Originally Posted by Narayan
JMynes—duly noted. For me, there are two “tail wagging the dog” scenarios here. One is of course getting a TV that is under-specced and being thrown all over the road. The other is getting a large TV that tows extremely well on the open highway but sucks having to drive for the other 90% of the year. I need to find a balance between these two. I’m not ruling out the 250 but I just happened to see one have to take several stabs at turning around in a cul-de-sac. Was a bit of a sad clown moment for sure. In any case, I won’t compromise on safety, and don’t want a truck that forces me to leave things we want behind (we can be rather spartan, but we are also a pretty active family). I’m just starting to understand the numbers and truck specs; we will see where that nets out.
Patricia, did you go with MO because of price, or because you got a better feeling about them or their service?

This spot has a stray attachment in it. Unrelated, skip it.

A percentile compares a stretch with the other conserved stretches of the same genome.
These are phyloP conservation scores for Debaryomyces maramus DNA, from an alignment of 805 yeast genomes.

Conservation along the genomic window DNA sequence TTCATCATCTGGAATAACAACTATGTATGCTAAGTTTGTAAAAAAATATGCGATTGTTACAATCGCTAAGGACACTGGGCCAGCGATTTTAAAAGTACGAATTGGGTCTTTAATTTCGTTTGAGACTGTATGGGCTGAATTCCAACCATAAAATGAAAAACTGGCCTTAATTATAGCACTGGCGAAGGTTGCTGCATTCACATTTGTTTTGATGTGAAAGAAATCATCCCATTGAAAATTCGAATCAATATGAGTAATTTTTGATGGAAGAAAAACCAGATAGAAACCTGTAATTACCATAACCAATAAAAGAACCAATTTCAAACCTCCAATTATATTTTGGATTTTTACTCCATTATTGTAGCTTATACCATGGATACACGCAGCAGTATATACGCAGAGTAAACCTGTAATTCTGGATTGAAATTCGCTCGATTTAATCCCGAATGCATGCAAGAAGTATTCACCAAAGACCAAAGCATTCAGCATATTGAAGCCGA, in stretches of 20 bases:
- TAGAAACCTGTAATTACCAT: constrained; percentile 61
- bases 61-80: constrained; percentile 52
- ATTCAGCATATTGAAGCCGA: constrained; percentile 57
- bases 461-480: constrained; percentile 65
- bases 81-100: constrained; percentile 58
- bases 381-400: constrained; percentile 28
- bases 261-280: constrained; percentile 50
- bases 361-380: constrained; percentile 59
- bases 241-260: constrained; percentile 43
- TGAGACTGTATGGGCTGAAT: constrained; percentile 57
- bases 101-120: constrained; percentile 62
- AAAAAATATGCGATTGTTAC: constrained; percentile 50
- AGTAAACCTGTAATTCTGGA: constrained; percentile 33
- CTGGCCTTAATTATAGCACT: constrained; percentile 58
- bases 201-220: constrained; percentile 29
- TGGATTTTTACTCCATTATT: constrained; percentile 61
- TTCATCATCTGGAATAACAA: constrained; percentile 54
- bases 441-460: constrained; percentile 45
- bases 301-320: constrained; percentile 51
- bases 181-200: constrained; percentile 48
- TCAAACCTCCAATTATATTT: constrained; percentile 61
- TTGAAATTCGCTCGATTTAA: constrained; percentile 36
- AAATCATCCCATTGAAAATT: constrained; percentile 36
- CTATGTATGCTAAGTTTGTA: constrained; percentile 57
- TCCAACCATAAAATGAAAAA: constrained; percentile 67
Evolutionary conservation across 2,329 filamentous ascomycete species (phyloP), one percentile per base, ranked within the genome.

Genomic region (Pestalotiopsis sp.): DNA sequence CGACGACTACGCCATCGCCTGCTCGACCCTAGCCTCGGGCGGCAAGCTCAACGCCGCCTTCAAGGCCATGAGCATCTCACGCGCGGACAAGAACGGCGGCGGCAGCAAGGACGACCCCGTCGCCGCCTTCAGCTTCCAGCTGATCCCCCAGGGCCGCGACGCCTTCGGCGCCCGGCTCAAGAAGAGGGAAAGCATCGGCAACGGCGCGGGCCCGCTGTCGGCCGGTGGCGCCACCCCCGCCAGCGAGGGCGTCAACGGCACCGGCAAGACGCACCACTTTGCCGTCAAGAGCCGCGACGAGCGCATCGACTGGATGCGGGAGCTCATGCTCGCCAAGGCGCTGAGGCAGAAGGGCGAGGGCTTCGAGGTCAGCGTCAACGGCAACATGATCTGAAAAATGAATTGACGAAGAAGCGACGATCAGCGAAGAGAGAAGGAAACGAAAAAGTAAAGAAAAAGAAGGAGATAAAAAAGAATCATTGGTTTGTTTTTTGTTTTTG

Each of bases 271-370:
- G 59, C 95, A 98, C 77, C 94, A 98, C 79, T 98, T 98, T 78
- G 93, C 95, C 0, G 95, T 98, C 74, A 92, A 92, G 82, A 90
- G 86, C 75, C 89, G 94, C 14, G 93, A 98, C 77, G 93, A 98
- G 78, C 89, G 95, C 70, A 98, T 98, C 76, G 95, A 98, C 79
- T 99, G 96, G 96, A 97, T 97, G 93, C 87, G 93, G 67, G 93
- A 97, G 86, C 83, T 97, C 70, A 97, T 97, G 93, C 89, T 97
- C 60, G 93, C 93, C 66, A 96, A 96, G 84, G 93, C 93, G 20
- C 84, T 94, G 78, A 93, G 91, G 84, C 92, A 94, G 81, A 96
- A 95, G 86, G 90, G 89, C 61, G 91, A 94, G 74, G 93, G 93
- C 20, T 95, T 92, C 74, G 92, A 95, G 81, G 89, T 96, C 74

The best TV is limited in size. Size becomes a disadvantage. A safety problem. Handling, steering and braking are what matters. Are crucial. Your research was a yard wide and an inch deep given that bad assumption.
So what were the others?
TV spec has something to do with vehicle load. So where are the scale tickets representing those? (Use of a rental truck?). Especially of the items it is impossible to carry in a closed passenger compartment as that’s the single pickup truck criterion. Solo and vacationing.
Hope you never tell anyone you “exhaustively studied the question”, ha!
Get a Hensley-patent hitch. The truck (not trailer) requires it. A truck as TV makes it the likely initiator of a loss-of-control accident. The trailer is more stable where it counts. Lane changes, tripping hazards, surface adhesion and the other problems of on-road stability are what we’d have seen in a discussion of “tow vehicle specification” worthy of keeping.
The second part is in setting the hitch. Understanding how this works is what eliminates bad TV choice. But, again, pretty well everyone around here is no help at that either. They get it wrong. The execution of adjusting leverage. Default is the TT hopping along on the front axle. All day, every day.
No one wakes up that morning and contemplates it as their last day. Or last day as a viable human. Only takes once.
And, yeah, they were “above average drivers”, also. At the wheel of their magical pickemup.
is the heading.